Colin Jost, he of a “very punchable face,” and Scarlett Johansson, she who typically does the punching, are one of the more unlikely celebrity couples around.
So, in case you’ve ever wondered how the “Saturday Night Live” comedian and the Marvel star became endgame, Jost is revealing their origin story in his recently released memoir.
The now-engaged couple, dubbed ScarJost, started dating over three years ago, but first met on the set of the late-night sketch comedy series back in 2006, per E! News. Jost was a newbie writer during Johansson’s first of many hosting gigs and the two collaborated on a parody sketch of MTV’s “My Super Sweet Sixteen.”
“She has just turned 20 and I was 23, but in terms of status and maturing she was here [holds hand above head] and I was here [holds hand one inch off ground],” he recalled in the memoir. “She claims that she remembers thinking I was ‘cute,’ but I know what I looked like and that’s not the word I would have used. (‘Shaggy’ would have been generous. ‘Slovenly,’ more accurate).”
“I remember her being beautiful, smart, sweet, and intimidatingly sophisticated,” Jost said of his first impression of his future fiancée. “And she had a grace and a smile that I’ve still never seen in any other human.”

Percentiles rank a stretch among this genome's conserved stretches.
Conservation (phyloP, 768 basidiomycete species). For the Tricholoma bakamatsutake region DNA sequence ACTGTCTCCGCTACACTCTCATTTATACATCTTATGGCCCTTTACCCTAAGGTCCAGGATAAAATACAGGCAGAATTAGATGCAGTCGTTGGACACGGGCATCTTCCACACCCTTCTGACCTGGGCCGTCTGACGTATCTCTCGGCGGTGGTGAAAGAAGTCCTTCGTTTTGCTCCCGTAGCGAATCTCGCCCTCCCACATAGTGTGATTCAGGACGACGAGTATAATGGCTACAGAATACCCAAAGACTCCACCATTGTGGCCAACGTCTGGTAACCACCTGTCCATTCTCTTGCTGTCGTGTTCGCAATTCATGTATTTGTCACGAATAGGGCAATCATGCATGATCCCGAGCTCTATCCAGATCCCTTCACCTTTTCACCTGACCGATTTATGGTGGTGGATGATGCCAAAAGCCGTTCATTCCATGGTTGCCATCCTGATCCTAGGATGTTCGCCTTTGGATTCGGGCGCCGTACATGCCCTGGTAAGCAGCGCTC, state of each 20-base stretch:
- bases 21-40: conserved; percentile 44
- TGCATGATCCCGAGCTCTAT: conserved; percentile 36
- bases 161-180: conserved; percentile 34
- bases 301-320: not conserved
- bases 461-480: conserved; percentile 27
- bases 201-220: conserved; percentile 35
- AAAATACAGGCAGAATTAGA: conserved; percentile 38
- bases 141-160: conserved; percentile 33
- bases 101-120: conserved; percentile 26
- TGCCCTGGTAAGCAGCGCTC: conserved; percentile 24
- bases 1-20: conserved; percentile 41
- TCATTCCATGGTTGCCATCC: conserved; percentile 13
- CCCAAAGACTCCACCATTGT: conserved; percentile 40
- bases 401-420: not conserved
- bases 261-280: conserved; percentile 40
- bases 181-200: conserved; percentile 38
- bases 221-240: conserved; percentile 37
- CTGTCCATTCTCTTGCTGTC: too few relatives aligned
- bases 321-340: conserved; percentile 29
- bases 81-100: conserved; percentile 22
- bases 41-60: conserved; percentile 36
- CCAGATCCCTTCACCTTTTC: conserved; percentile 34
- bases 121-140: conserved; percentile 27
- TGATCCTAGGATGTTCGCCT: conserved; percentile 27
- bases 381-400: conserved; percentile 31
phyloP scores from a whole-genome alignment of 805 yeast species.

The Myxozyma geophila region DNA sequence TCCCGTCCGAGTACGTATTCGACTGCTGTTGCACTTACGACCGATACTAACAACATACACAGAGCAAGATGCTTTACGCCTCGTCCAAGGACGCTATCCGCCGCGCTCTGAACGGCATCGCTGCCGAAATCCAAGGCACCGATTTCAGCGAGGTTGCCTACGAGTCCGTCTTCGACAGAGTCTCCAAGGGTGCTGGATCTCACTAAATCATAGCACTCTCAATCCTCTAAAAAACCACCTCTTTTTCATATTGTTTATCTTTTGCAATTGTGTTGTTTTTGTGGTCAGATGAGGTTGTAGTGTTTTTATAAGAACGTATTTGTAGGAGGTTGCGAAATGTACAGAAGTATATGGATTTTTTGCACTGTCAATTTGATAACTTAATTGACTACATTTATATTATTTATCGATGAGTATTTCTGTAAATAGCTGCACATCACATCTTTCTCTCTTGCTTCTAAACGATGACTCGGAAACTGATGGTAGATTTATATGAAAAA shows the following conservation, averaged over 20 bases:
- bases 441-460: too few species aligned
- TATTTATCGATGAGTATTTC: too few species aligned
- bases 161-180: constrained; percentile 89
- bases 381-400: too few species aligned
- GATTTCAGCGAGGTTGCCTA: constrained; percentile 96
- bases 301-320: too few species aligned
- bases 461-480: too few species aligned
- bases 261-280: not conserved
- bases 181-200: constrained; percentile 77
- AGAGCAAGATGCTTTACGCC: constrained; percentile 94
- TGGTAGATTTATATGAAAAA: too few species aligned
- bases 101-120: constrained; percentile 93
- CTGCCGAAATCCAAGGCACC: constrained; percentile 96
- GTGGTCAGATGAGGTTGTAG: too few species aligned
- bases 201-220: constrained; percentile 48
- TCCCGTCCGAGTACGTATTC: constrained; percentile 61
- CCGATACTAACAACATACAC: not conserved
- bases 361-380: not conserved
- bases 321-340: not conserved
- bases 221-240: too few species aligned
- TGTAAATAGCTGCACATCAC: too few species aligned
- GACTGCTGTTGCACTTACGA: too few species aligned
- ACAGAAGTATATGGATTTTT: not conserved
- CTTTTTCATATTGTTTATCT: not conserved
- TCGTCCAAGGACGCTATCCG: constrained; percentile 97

Johansson previously revealed that she had a similarly positive, albeit not as glowing, impression of Jost, remarking that he “seemed very confident at the time.”
The two wouldn’t spark a romance until Johansson returned to “SNL” in 2017 to host for a fifth time, on the heels of the “Avengers: Endgame” star finalizing her divorce with ex-husband Romain Duriac, with whom she shares her 5-year-old daughter Rose. And the rest is history.
“I’ve met someone I love and who I feel more comfortable with than I ever have before,” Jost wrote of Johansson, later thanking her for “protecting me from my worst instincts” in the acknowledgement section.
Elsewhere in the memoir, the “Weekend Update” host seems to be warming to the idea of having children of his own, but not until he bids “SNL” adieu for good.
“It’s certainly not a good place to work while you’re raising a family or nurturing a healthy relationship. In terms of ‘family- friendly jobs,’ ‘SNL’ ranks somewhere between long-haul truck driver and Somali pirate,” Jost wrote.
But Jost said he is “preparing mentally” to leave the show sometime soon, which will give him more time to start a family.
“I’ve even woken up on a Sunday after a show and thought, ’I would love to be raising a baby right now!” he continued. “Which is a far cry from when I used to wake up on a Sunday and think, ‘Can I make it to the bathroom, or should I just puke on this plant?’”
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